Finally, being in a group means that you've made a commitment. You might not be able to go to all the things you want to go to, because more of your group members would rather go to different events that take place at the same time. Being in a group, above all things, means making compromises to assure things work effectively. If you can't handle acting as a unit, or really have a problem with having your personal space invaded, a cosplay group may not be suited for you.

So, I hoped that my advice might help some of you who aren't sure about whether or not they want to try and form a more cohesive cosplay with a group of people. If you have a chance, though, and feel adventurous, I say go for it! If worse comes to worse, you can all just stop cosplaying together; all it takes is a change of clothes. Every experience will give different results depending on the factors that shape it, so whether or not what I say applies to you for good or bad, you can still have a great time with your friends at an upcoming convention.

Happy conning, everyone! Stay tuned for my next cosplay entry, which may or may not be about either wig choice or a little thing I like to call "the creep factor".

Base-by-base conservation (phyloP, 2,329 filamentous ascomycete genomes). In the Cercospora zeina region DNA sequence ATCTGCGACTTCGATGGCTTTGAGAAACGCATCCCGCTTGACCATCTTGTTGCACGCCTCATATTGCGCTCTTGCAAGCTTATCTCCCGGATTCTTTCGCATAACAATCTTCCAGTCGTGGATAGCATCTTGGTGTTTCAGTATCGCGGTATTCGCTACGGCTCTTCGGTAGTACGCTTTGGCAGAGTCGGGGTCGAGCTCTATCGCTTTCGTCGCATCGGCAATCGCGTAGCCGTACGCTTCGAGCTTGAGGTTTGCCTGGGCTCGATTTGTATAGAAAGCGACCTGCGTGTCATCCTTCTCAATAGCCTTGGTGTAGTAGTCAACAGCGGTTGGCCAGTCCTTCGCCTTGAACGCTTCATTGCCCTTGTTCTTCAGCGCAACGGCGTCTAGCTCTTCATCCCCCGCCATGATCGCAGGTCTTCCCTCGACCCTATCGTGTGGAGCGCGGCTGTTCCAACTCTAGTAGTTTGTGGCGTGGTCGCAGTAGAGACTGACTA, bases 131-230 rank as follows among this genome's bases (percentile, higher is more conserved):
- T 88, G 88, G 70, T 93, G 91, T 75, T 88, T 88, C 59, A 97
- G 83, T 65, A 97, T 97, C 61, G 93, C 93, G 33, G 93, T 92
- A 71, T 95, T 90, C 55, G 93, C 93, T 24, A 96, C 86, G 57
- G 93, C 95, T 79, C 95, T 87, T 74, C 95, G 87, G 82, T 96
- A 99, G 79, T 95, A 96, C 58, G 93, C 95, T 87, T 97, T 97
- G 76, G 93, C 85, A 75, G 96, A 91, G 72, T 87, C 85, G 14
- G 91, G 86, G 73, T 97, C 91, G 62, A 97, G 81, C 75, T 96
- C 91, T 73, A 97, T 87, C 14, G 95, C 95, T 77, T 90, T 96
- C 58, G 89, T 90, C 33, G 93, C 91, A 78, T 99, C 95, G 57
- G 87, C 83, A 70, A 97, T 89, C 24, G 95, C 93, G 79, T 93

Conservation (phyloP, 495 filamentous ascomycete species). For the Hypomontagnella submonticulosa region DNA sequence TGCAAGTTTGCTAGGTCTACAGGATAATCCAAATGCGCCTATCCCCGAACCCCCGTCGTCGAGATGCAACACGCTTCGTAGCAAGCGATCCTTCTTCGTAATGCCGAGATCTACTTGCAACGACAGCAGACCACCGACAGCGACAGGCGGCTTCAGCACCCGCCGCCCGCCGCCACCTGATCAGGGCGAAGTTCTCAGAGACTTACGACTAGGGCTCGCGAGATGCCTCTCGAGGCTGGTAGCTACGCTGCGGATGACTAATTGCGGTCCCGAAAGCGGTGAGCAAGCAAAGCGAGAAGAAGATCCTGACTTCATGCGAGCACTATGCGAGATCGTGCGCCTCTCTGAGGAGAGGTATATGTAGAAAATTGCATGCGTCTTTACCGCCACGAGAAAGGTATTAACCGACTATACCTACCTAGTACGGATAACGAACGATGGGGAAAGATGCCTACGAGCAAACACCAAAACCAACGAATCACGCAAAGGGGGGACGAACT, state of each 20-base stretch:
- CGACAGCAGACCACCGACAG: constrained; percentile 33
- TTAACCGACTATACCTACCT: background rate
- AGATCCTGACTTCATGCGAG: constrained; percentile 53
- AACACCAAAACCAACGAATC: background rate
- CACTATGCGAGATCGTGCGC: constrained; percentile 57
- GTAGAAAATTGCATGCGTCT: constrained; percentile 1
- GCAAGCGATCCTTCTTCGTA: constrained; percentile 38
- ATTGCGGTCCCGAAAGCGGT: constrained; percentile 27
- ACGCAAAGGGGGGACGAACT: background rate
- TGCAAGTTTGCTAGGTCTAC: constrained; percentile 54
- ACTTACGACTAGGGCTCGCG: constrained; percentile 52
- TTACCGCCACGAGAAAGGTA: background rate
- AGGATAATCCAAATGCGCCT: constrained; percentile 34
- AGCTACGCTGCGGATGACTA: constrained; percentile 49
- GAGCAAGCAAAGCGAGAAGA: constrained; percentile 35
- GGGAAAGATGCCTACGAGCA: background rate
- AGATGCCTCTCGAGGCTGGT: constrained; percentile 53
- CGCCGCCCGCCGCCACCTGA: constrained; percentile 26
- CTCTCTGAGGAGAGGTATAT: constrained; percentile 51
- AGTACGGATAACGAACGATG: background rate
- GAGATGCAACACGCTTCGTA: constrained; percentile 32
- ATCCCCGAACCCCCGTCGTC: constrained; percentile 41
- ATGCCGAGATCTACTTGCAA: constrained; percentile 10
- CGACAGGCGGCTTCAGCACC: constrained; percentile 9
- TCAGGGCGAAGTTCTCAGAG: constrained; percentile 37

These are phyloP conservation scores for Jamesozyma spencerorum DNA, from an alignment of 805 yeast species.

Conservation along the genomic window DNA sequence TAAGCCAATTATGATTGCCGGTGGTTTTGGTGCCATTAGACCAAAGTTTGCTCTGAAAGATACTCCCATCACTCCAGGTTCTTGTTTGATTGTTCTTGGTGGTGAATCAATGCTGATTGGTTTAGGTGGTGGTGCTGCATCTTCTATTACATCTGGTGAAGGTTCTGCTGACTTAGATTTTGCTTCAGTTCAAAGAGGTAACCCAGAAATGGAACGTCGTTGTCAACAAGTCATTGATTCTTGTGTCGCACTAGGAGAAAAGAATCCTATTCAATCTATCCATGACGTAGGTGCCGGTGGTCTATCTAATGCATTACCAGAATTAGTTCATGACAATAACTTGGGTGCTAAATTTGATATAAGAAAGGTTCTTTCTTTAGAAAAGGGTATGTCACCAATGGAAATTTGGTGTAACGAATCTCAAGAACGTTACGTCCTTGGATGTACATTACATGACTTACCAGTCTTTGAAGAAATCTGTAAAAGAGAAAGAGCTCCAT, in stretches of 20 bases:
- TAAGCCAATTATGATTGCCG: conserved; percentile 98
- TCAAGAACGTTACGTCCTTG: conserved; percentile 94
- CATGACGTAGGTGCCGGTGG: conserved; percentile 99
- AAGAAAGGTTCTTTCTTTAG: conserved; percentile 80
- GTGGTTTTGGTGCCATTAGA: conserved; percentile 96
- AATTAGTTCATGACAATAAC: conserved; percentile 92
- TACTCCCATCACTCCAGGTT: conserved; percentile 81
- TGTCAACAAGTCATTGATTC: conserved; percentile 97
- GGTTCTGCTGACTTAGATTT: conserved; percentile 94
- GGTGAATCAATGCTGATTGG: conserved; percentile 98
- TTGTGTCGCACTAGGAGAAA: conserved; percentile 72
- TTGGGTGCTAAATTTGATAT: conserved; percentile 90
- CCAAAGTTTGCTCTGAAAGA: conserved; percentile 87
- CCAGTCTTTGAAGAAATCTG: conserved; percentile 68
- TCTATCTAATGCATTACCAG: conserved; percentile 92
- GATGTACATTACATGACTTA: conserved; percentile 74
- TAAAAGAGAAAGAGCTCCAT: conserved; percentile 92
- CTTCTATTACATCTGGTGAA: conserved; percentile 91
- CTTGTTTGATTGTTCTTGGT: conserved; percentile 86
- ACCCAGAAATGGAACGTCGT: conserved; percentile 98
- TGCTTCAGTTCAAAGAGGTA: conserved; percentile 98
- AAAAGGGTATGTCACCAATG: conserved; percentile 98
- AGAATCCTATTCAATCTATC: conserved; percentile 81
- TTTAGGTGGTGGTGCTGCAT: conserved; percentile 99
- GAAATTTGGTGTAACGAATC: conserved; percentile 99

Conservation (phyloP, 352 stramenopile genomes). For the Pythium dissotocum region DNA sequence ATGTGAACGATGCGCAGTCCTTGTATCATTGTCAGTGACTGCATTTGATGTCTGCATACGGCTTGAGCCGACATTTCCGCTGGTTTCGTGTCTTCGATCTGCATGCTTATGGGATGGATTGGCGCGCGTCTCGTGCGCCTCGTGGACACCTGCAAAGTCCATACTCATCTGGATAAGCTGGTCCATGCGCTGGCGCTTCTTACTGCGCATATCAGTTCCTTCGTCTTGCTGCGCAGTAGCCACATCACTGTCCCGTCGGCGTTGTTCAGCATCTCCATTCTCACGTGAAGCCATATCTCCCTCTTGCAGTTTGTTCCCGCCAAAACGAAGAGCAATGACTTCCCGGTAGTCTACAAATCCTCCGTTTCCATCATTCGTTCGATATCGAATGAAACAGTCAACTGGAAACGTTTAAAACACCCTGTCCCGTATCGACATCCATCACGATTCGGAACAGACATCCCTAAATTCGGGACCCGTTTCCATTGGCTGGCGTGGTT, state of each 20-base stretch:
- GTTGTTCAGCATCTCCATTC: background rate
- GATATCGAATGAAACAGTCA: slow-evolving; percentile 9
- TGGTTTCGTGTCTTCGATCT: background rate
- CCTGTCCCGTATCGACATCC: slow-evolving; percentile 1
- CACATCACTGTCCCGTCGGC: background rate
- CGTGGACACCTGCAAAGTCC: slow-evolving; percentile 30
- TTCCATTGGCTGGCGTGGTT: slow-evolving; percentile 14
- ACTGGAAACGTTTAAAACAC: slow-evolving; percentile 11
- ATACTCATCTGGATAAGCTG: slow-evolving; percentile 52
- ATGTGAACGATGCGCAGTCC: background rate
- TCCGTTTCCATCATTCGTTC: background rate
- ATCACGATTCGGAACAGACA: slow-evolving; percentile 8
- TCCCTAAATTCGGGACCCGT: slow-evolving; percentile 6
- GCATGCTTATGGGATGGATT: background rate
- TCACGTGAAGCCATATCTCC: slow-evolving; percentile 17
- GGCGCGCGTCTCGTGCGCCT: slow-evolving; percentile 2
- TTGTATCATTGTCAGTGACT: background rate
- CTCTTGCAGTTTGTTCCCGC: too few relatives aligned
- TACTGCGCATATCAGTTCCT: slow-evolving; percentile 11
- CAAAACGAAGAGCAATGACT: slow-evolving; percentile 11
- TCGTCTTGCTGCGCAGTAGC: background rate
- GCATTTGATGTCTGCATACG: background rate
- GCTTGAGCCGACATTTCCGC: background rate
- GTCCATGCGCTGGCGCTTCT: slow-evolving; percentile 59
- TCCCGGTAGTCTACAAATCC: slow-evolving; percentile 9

Friday, April 8, 2011

How the UPS Trolled Me

I recently came to the conclusion that I have an unhealthy fascination with receiving packages in the mail. There's something so thoroughly satisfying about being home to sign off a box or thick envelope or what-have-you that the delivery man brings to the door, and then being able to rip it open without reserve.

A couple weeks ago I ordered a few DVDs online, after I came home from work, and I'm pretty sure my heart stopped in the brief instant it took me to click the "finish payment" option. I'd never bought anything online by myself before. It was a glorious sensation. I felt so adult! For once, I was in control of my life.

It was not this purchase, however, that made me realize my problem. Rather, my good friend of many years informed me that she was sending me a gift (a newly released video game to be more specific) from her home a few states over, and that I should be receiving it the following Saturday, if the tracking calculations were correct.

Saturday came. Saturday went. No package.

Alright, no problem. I was going to give the UPS the benefit of the doubt and assume that they had my gift, but it hadn't been marked for Saturday delivery and therefore I'd get it on Monday.